What Happened to the Listeners in Walter De La Mares Poem
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What Happened to the Listeners in Walter De La Mares Poem

The Listeners

I don't know if you have read the poem "The Listeners" by Walter de la Mare. Hence I would like you to read it first. Even those who have read the poem may want to read it once more. Poems like these are worth reading a hundred times. This poem is central to this article.

 'Is there anybody there?' said the Traveller,

Knocking on the moonlit door;

And his horse in the silence champed the grasses

Of the forest's ferny floor:

And a bird flew up out of the turret,

Above the Traveller's head

And he smote upon the door again a second time;

'Is there anybody there?' he said.

But no one descended to the Traveller;

No head from the leaf-fringed sill

Leaned over and looked into his grey eyes,

Where he stood perplexed and still.

But only a host of phantom listeners

That dwelt in the lone house then

Stood listening in the quiet of the moonlight

To that voice from the world of men:

Stood thronging the faint moonbeams on the dark stair,

That goes down to the empty hall,

Hearkening in an air stirred and shaken

By the lonely Traveller's call.

And he felt in his heart their strangeness,

Their stillness answering his cry,

While his horse moved, cropping the dark turf,

'Neath the starred and leafy sky;

For he suddenly smote on the door, even

Louder, and lifted his head:-

'Tell them I came, and no one answered,

That I kept my word,' he said.

Never the least stir made the listeners,

Though every word he spake

Fell echoing through the shadowiness of the still house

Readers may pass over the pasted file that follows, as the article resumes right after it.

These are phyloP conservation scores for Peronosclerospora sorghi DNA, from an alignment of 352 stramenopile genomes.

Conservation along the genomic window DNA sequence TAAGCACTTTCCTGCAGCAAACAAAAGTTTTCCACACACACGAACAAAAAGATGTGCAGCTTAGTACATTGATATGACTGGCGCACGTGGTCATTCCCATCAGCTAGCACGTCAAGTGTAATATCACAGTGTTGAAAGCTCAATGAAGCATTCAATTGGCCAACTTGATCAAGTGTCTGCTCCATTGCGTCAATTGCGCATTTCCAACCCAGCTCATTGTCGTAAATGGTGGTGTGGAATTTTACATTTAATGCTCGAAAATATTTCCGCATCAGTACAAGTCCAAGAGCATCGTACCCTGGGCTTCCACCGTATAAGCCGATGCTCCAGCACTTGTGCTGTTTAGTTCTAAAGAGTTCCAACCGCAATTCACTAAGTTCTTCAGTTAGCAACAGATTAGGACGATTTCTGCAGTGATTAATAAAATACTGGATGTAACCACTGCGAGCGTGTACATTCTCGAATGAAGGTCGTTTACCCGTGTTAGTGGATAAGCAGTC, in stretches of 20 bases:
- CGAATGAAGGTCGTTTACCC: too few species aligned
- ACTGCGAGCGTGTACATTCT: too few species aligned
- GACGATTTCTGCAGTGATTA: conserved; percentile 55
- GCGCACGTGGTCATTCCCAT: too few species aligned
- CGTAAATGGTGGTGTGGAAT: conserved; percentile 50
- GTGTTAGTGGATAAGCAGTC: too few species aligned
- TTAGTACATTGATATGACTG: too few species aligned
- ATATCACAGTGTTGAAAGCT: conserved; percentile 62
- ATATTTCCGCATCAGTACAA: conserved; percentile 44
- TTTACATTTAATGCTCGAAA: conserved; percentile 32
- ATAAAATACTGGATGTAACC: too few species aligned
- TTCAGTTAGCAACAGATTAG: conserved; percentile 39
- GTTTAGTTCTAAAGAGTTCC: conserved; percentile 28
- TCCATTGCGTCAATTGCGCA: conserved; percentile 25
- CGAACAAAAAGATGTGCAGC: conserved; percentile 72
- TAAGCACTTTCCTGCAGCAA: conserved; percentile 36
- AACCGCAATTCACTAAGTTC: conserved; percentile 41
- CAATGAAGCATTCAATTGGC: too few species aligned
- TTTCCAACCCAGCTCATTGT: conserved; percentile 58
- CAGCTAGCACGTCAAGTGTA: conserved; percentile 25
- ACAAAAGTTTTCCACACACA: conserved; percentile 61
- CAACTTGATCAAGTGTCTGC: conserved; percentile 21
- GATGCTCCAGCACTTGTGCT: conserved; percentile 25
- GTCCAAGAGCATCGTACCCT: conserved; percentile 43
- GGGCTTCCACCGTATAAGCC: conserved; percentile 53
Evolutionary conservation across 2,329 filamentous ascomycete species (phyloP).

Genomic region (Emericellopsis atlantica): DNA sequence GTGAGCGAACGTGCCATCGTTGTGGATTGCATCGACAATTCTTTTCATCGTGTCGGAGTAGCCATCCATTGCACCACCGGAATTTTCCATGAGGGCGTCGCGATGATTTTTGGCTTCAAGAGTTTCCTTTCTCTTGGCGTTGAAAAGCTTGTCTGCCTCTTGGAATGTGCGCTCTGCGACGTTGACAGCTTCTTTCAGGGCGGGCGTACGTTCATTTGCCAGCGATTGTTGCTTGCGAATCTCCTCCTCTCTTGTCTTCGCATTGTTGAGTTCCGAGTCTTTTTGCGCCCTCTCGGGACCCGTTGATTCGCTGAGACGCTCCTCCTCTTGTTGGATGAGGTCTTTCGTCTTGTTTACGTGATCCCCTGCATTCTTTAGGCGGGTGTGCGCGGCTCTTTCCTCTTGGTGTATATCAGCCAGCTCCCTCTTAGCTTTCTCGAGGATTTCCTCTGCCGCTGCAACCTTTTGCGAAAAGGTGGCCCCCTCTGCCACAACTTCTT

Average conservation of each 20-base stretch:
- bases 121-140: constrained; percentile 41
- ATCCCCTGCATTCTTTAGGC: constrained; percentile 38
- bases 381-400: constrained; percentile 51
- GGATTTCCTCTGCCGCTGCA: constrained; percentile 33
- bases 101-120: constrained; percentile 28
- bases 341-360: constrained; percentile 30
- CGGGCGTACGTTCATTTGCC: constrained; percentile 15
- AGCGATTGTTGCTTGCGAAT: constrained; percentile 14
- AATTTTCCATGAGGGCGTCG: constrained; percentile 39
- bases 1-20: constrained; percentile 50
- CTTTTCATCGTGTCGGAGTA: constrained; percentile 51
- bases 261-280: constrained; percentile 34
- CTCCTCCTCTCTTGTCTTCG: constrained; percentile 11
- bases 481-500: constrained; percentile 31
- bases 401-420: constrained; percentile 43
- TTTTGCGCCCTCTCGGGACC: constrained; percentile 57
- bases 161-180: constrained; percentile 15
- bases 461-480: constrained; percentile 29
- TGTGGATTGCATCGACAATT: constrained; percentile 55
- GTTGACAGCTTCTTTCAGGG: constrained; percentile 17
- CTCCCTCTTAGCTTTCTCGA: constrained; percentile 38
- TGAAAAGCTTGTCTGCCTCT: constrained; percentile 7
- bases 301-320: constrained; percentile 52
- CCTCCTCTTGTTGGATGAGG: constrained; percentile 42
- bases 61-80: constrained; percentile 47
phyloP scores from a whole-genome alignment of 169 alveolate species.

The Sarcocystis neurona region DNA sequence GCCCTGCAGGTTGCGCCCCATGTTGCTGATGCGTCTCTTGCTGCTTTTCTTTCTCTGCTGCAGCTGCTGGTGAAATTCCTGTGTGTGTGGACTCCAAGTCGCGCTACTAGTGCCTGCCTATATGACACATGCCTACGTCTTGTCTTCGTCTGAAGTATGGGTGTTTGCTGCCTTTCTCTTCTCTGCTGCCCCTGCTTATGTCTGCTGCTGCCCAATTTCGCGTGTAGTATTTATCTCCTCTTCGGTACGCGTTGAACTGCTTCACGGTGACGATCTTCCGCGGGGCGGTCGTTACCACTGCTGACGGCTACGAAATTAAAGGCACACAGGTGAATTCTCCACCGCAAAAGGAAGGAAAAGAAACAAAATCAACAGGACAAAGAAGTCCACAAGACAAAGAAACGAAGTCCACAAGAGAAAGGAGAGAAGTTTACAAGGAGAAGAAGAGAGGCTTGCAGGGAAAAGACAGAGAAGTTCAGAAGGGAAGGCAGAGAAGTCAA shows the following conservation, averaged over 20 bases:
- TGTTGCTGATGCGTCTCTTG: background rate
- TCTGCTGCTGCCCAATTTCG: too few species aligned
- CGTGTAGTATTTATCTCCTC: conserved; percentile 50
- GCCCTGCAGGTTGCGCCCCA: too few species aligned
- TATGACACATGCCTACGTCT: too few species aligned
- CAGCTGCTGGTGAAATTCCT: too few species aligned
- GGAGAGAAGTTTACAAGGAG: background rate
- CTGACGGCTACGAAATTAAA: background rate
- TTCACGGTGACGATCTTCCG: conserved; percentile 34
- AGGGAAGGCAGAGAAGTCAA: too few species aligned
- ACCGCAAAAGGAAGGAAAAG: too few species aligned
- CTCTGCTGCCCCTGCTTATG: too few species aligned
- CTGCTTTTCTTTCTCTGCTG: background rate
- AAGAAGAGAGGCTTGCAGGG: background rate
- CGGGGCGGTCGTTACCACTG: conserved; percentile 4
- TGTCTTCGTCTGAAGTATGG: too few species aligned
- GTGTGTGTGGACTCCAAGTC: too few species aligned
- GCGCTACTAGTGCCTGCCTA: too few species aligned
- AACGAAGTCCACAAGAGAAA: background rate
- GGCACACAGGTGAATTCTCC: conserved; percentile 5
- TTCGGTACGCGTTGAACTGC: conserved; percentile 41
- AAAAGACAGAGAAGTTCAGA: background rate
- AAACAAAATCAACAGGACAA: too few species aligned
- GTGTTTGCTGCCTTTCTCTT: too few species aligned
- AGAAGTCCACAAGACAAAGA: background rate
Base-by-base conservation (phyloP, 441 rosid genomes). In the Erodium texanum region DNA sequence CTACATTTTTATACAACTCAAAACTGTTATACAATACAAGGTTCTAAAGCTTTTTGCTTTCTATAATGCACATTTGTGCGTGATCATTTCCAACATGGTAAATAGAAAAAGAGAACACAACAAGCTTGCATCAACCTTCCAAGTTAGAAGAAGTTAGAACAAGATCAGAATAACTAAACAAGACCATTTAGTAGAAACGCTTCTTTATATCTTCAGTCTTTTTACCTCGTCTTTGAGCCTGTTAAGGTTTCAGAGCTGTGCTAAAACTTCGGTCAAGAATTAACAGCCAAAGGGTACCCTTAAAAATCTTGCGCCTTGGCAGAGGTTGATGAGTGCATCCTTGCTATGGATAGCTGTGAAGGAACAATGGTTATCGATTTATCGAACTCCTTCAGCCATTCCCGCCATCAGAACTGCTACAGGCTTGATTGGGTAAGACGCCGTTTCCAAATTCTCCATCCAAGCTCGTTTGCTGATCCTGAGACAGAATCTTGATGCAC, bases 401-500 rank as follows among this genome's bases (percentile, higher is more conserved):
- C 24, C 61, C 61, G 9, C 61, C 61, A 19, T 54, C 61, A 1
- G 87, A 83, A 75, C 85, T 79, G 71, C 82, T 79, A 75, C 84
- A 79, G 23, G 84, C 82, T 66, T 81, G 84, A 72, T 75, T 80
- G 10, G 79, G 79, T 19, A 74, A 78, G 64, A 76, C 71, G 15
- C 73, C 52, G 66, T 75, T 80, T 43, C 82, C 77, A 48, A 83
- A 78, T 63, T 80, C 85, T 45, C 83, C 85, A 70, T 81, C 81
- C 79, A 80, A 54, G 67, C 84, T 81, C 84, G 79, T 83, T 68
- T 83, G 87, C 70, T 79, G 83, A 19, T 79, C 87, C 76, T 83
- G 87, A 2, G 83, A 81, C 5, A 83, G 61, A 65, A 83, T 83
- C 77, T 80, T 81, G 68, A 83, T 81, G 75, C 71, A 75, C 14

From the one man left awake:

Ay, they heard his foot upon the stirrup,

And the sound of iron on stone,

And how the silence surged softly backward,

When the plunging hoofs were gone.

 

Isn't it beautiful and mysterious? Doesn't it send shivers down the spine when you imagine yourself as the Traveller in front of an ancient door at the death of night in the middle of a forest? This is one of my most favorite poems and I read it when I was in high school. This is one of the most beautiful pieces of literature which has so mystically described what we call "an encounter between the world of the living and the dead."

I was deeply moved by the poem and often thought about the Listeners in that house and wondered what had happened to them. Me and my friends often discussed that the dwellers of the house must have died a terrible death, that their unfulfilled desires were not allowing them to go away which is why they still lingered in that deserted house.

 I read somewhere that Walter de la Mare had written to one of his friends that contrary to the general perception that the dwellers of that house had died and hence were not responding to the Traveller's call, it was actually the Traveller who was the Ghost; that he was dead and this was why the people who lived in that house were not able to hear his call.

 

 One of my juniors at school was so very much influenced by the poem that the day the poem was taught in his class, he could think of nothing else after he returned from school. He had a dream that night and he remembered the vivid details of the dream and shared it with me and some of our friends. He dreamt that after the Traveller the house and went away his mind became so peace less by the thought of the dwellers of that house that he returned to that house the next morning to see what evil fate had befallen them. His heart told him that something was wrong. He returned to that house the next day and broke into the house only to find that all the people in the house had died of Plague, most probably a few days ago. The Traveller then dug a mass grave and buried all the bodies in the backyard of the house. He made a cross and put it in front of the grave and returned.

This friend of mine was a romantic and kind of a Bohemian. He was a very good painter. He woke up in the morning and painted a beautiful picture which showed a man wearing a grey coat, a black hat was standing in front of a freshly dug grave with a shovel in his hand. There was also a cross beside the grave. I still remember the picture and would love to see it again. I shall try to get in touch with him and see if he has a copy available which he can share. I shall post the picture if I can get hold of it.

The debate goes on about the fate of the Traveller and the Listeners and I still wonder about the poem. The Listeners is an all time favorite of mine and I love to read it time and again to get that spooky feeling of that cursed night.

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